Attorney Can Defend Cop in Road-Rage Case

     TRENTON, N.J. (CN) – A lawyer who previously represented New Jersey cops can defend a Newark police officer accused of assault after a state appeals court ruled Monday there is no conflict of interest.
     In July 2014, David Hudson, a 21-year veteran Newark police officer who was indicted for aggravated assault and illegal possession of a weapon following a road rage incident, enlisted attorney Anthony Fusco, Jr. in his defense.
     The problem, though, was that Fusco had also represented one of the officers investigating Hudson’s alleged incident, which led to concerns that the attorney might go easy on that officer during cross-examination.
     New Jersey’s Appellate Division ruled Monday that Fusco could, in fact, represent Hudson because the investigating officer’s role was “merely tangential” in the Hudson case and therefore he would not likely be called to Hudson’s trial.
     The opinion, written by Judge Marie Lihotz, found no conflict of interest and dismissed concerns of a mistrial based on the fact that Fusco had represented the other officer.
     “Prior representation, in and of itself, is not sufficient to justify disqualification,” Lihotz wrote.
     On March 8, 2014, Hudson allegedly followed a couple and their 11-year-old son home after the family supposedly cut him off. According to reports, Hudson chased the family on Interstate 280 until they reached Broad Street and Third Avenue in Newark.
     Hudson then allegedly pointed a handgun at the father and threatened him. The family called 911 and Hudson was later arrested by fellow officers responding to the scene, according to reports.
     Hudson hired Fusco to defend him against the charges, which included unlawful possession of the handgun, and state prosecutors immediately moved to disqualify Fusco based on his previous representation of the state’s police union.
     Fusco had represented the New Jersey Fraternal Order of Police in other cases. Fusco also defended Lt. Camilo Mos a decade earlier in a separate disciplinary issue.
     Mos was present during Hudson’s videotaped custodial interview and was one of the investigating officers in the incident. Mos is currently a captain in the Newark Police Department.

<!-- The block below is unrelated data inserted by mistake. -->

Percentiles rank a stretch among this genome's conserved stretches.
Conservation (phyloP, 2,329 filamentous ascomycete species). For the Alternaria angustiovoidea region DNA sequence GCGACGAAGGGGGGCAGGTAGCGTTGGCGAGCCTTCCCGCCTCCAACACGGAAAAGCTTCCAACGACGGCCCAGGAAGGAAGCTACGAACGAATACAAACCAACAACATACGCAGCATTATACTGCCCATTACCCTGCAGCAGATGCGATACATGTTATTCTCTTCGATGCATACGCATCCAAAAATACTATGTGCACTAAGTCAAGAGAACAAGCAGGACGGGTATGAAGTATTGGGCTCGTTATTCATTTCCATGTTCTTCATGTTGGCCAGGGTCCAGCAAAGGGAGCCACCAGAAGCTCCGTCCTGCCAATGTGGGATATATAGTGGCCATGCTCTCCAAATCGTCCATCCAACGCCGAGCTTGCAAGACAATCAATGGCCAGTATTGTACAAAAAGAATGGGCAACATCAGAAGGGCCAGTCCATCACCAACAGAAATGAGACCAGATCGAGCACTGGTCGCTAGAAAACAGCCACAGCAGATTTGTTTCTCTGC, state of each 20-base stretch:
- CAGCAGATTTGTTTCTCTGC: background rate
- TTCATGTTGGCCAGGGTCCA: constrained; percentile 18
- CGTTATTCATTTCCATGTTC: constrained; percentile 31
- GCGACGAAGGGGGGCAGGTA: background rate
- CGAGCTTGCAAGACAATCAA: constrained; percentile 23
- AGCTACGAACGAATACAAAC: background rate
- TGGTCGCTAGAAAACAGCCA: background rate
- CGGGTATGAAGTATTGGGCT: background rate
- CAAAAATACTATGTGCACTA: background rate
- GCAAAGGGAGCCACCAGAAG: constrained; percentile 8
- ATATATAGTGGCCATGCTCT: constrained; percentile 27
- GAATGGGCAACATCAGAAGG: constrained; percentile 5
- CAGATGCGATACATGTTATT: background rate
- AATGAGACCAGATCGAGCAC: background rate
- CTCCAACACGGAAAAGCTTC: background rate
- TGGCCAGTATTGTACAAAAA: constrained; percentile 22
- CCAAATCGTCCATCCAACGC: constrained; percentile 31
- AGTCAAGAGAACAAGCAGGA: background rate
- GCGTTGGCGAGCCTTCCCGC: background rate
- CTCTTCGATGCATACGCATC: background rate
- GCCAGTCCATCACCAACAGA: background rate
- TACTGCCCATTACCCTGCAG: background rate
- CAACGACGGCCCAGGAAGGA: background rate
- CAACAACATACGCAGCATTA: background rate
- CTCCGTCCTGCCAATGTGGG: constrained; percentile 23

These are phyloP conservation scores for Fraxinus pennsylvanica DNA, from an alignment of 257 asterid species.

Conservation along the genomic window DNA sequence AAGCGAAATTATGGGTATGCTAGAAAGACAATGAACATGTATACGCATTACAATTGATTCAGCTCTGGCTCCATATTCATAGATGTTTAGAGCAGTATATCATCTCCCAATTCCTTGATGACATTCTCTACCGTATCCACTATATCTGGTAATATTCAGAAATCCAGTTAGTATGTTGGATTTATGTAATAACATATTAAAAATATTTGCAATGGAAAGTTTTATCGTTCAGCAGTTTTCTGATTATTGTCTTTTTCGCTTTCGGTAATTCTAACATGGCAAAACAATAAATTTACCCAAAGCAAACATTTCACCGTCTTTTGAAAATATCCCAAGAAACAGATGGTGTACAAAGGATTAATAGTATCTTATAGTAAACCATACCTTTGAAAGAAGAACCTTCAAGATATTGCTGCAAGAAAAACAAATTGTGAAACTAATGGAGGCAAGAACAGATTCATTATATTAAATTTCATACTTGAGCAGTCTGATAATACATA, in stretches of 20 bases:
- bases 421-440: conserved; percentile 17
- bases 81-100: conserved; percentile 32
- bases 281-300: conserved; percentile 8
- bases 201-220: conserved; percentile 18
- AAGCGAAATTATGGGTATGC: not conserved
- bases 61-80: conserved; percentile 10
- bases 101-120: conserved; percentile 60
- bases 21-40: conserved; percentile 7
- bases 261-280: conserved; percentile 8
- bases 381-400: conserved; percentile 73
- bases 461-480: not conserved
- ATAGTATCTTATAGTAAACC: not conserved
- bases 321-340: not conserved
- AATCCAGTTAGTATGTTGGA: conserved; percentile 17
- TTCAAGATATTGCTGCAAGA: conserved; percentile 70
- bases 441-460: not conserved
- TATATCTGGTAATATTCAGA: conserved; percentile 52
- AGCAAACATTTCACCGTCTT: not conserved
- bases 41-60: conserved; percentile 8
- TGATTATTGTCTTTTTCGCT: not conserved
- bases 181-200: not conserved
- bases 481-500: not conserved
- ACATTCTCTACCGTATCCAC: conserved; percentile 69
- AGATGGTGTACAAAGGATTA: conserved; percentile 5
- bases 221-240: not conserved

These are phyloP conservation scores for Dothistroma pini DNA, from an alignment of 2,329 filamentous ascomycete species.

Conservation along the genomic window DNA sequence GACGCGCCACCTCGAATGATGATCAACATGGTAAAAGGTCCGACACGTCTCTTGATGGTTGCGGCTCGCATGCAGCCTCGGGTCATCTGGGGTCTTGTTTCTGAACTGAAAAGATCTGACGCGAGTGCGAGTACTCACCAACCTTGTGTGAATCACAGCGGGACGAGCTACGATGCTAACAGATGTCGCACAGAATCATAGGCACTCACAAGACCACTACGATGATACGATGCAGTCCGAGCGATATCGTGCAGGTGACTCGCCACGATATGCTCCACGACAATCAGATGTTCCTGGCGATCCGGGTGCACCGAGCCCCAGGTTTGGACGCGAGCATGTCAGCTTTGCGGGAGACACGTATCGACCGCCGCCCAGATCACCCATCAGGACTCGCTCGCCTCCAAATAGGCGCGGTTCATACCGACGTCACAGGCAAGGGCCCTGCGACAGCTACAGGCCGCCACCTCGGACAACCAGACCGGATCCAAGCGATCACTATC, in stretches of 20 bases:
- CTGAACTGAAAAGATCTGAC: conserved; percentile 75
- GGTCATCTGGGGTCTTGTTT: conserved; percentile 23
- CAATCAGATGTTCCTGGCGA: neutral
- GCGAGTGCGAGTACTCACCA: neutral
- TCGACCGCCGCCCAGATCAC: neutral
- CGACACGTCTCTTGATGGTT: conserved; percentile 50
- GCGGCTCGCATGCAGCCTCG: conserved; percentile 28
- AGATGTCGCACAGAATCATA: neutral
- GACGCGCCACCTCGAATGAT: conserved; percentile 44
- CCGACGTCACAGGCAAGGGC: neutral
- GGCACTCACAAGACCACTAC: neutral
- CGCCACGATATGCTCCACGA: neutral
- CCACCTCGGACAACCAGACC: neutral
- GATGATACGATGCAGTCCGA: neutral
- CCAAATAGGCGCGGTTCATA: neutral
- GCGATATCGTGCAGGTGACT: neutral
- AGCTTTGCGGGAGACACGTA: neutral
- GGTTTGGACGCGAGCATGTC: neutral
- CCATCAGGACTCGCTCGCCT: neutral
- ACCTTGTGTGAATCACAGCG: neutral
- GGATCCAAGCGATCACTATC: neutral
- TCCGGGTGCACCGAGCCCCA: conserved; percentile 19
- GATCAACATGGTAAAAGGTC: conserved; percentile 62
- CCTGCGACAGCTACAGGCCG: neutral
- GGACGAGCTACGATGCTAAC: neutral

The trial judge in Hudson’s case found no conflict of interest but agreed with prosecutors that there was at least a perceived conflict of interest. The judge ordered Hudson to find a new attorney. Fusco appealed that ruling in January.
     Lihotz ruled that there was no conflict of interest because there needs to be more than just the appearance of impropriety. She noted that Mos was Fusco’s former client, not a current one, and that the representation had been “limited in scope.”
     “The age of the prior matter and that Lt. Mos had not engaged Fusco since do not support a current relationship,” Lihotz wrote. “Rather, the facts show the attorney-client relationship ended many years ago.”
     The judge noted a “sea change” in New Jersey’s basis for determining attorney-client conflicts of interest in 2004, when the state “appearance of impropriety” provisions were removed from state rules of professional conduct for attorneys.
     Simultaneous representation of conflicting clients would cause a conflict of interest under the new conduct rules, Lihotz wrote, but that was not the case for Fusco’s representation of Hudson and Mos in cases separated by more than a decade.
     “Mos is not a key or essential state witness based on his disclosed involvement” in the Hudson investigation and Mos was not actively involved in Hudson’s arrest or his videotaped interrogation, Lihotz wrote.
     Fusco’s firm Fusco and Macaulos specializes in representing New Jersey police officers. Fusco himself is also a featured columnist for the police union’s news magazine, regularly speaks at the union’s state convention, and provides legal advice to the union’s board of trustees, according to the ruling.
     Lihotz remanded the case to the trial judge and ordered a more detailed review on whether Fusco’s prior representation of Mos created an actual conflict of interest, as well as the likelihood that Mos would be called to testify at Hudson’s trial.

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